While everyone was glued to the elections, India has been facing a very serious cash overhaul: It decided to get rid of 86% of its cash notes
In a single stroke, India’s government has wiped out 86% of the country’s legal tender in a massive demonetization campaign that went into effect this week. Aimed at speeding up the transition to a less cash-centric economy, Indians are facing new rules and long lines to make exchanges of their old 1,000 and 500 rupee notes.
Some places have already run out of smaller denomination bills and the new large denomination notes to replace those.
In this surprise move, which most officials were not even informed of in advance, the BBC reports that, “The real target is tax evasion,” with new rules being rolled out to force people to declare transactions and pay tax on them. But Indian economist Prabhat Patnaik predicts further problems, as businesses and consumers struggle to figure out the new rules.
“In a situation where people are not used to cheques and signatures are not standardised,” he told The Wire, “this is something which is going to cause a lot of inconvenience. I think this transition to a cashless economy should be a more gradual, normal process.” Cash is, as the International Business Times put it, still king. It is the norm, and even online payments are processed in it.
But this progression is already happening, and digital payments are a big feature of it. Still, with most financial transactions conducted in hard currency, rather than electronically or by check, India is and will remain a primarily cash economy. Non-cash transactions are only expected to surpass cash by 2023, currently standing at a 78-22 ratio of cash to all other non-cash options. Even online retail, the most popular e-commerce option in the Indian market, accounts for only 8% of organized retail sales.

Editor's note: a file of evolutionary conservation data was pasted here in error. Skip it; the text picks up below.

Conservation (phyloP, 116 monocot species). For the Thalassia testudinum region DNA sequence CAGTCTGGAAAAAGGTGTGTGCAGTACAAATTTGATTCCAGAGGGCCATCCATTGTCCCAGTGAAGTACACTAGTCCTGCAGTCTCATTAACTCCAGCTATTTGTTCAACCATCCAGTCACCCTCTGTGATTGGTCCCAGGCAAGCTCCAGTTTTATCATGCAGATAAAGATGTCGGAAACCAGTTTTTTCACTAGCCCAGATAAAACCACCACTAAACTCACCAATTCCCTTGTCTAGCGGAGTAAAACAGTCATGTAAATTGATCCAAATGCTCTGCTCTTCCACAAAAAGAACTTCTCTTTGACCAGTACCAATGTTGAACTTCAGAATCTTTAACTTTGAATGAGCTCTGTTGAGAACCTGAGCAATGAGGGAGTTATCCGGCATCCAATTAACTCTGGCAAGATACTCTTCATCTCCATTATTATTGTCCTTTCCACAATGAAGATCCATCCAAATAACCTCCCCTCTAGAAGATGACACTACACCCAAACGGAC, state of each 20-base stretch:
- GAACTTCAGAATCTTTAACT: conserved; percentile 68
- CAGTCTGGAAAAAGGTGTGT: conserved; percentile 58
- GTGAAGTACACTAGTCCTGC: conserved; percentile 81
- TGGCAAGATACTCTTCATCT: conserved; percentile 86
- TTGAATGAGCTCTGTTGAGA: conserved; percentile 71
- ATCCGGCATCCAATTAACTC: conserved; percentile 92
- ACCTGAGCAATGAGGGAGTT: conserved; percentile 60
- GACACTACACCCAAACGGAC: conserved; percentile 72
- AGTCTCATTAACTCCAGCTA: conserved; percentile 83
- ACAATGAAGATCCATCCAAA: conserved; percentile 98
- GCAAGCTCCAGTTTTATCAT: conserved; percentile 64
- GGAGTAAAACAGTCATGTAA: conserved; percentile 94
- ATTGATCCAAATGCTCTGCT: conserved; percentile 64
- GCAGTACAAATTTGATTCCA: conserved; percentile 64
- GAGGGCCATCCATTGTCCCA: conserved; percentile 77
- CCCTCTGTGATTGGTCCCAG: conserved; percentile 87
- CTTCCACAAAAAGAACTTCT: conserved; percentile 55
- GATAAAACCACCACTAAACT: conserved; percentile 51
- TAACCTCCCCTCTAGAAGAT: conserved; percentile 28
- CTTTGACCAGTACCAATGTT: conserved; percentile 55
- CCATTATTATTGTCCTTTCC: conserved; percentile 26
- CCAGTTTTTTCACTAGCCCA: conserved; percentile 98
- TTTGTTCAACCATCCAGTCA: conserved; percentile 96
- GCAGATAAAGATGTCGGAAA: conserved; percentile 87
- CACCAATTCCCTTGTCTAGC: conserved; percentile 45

If nothing else, though, the run on the banks and ATMs will probably encourage more people to sign up for digital services to reduce the hassle. The longtime preference for cash, followed by convenience issues, are the biggest hurdles for more widespread digital payment adoption among low-income consumers, traders, and middle class businesspeople in point-of-sale transactions made almost exclusively in cash.
Expanding digital footprint
According to a report from the Boston Consulting Group (BCG), digital transactions in India have grown by 50% per annum since 2013, primarily for bill payments and mobile plans. Mobile wallet use is becoming more popular as the country expands its wireless capacity and companies, including traditional banks and telecoms, are stepping up to provide the services.
Mobile penetration in India, especially rural India, is surging, as is online access through these devices, with about 70% of the rural population connecting to the internet via phone. Online banking is also generally easier than brick-and-mortar banking, because the “Aadhaar” national identity e-card can link to online wallets.
Some of the most popular mobile payment apps include PayTM (which China’s Alibaba has a hand in through the One97 group), FreeCharge, MobiKwik, Oxigen, Vodafone’s M-pesa, and Airtel’s My Airtel. Though they have e-commerce functions, bill payment is still their primary draw for consumers, as well as mobile plan topping off. Popular offline, rural-oriented mobile wallets include Sudvidhaa, Novopay, Ezetap, and Paytronic – aided by the aforementioned “Aadhaar” rollout.
While India has 60 million active online banking users, it has almost 85 million mobile wallet users. Digital payments involve a number of additional security steps, but are preferred for larger transactions. Mobile wallets represent the easiest option among all digital payment options, as it requires only a valid phone number and one-touch payment, but tend towards small transactions.
However, cash is still the preferred mode of payment. There is a long way to go as many of the financial systems aren’t there yet. Only when there is sufficiently developed infrastructure, including help desks for businesses to reach out to when adopting the new platforms, will digital transactions will look more appealing for low-income Indians. And it is them, alongside traders and middle class businesspeople, who will drive growth going forward. Continued disruption from demonetization would, after all, benefit digital more than other methods, when ease of use is caught up with the minimum hardware and network requirements.